News you may have missed #705

Neil HeywoodBy IAN ALLEN | intelNews.org |
►►UK man found dead in China had links to intel company. It has emerged that Neil Heywood, a British citizen and China expert, who was recently found dead in a hotel room in China, was an adviser to Hakluyt, a corporate intelligence firm founded by former MI6 officers. Hakluyt has confirmed that Heywood prepared periodic reports for it, but said he had not been working for the company at the time of his death.
►►Analysis: Iraq war ghosts haunting CIA in tackling Iran. At America’s top spy agency, the ghosts of Iraq are never far away. One CIA analyst who had helped develop some of the intelligence about Saddam Hussein’s supposed weapons of mass destruction had a breakdown, months after the Iraq war began; he had participated in the post-invasion hunt there that found the weapons did not exist. When he eventually was given a new assignment assessing Iran’s nuclear program, he confided a fear to colleagues: that the intelligence community might get it wrong again.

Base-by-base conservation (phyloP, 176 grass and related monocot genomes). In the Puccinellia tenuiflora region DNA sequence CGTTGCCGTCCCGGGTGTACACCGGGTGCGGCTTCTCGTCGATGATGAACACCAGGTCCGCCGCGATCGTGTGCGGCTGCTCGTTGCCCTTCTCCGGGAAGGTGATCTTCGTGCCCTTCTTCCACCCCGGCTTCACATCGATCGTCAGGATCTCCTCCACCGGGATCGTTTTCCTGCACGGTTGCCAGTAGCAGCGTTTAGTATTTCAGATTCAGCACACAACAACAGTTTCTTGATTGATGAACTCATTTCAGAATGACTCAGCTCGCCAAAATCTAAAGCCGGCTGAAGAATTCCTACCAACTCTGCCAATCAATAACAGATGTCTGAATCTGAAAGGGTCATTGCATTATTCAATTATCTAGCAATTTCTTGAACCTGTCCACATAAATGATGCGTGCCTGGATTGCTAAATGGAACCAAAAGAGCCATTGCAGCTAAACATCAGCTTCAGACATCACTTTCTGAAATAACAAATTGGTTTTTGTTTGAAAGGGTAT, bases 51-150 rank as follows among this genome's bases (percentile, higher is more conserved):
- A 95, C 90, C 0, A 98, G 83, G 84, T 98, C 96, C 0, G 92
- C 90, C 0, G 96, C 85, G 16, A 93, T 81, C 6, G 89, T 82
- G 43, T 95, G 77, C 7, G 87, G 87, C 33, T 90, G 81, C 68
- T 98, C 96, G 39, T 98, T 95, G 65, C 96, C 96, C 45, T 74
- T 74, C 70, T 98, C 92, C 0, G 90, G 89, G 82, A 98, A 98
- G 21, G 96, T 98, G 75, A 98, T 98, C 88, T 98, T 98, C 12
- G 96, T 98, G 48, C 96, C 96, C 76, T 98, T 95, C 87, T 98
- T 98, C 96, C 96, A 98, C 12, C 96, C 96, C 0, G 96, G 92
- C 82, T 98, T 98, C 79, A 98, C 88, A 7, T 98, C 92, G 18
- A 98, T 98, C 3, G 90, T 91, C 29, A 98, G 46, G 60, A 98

►►Interview with African-American CIA official. Starting in the early 1980s, as a standout undergraduate student at Colgate University, Harvard-trained lawyer and master of several languages, Justin Jackson is now the most senior African-American at the CIA. From 1983 to 2010, he served under five presidents and 10 CIA directors. “My job was to collect foreign intelligence from those human sources who were reporting on the plans and intentions of our adversaries. I also conducted covert action as directed by the administration and I ran counterintelligence operations to detect efforts that foreign countries were making against us”, he says.